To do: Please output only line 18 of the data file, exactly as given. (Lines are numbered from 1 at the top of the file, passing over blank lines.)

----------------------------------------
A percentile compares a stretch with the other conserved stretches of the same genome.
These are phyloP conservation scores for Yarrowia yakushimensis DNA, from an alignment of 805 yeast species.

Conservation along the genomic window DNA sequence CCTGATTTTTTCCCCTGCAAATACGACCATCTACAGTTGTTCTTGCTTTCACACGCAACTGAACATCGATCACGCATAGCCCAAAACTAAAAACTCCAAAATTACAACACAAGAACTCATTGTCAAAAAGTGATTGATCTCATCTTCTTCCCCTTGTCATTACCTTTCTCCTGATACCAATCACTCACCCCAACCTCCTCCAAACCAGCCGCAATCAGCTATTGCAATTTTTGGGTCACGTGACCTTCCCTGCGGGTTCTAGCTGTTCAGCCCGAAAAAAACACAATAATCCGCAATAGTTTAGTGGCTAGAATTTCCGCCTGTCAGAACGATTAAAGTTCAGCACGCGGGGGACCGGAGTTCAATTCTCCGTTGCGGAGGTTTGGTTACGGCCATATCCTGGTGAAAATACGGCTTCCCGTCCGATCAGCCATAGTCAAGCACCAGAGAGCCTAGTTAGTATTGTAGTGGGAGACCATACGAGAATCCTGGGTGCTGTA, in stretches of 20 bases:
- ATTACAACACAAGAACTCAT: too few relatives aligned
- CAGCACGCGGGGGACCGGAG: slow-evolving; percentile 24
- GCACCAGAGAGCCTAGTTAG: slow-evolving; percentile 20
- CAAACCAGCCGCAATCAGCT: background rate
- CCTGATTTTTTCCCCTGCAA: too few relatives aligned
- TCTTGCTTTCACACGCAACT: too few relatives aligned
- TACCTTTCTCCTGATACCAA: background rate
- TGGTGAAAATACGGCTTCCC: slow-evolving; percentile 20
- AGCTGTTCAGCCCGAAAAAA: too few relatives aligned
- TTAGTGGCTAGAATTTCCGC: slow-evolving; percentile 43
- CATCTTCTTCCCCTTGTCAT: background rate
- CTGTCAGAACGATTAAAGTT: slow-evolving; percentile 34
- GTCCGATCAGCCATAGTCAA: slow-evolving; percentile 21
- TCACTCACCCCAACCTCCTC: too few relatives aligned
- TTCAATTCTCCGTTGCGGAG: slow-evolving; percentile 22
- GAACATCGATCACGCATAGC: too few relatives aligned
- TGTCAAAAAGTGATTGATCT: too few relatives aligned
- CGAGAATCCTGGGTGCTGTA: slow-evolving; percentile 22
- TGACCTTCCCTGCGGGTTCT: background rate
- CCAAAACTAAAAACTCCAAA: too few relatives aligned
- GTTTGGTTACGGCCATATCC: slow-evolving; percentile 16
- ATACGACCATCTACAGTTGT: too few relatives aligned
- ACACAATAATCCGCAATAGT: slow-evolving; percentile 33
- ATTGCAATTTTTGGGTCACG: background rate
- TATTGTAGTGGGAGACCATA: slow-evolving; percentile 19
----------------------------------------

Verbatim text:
- TTCAATTCTCCGTTGCGGAG: slow-evolving; percentile 22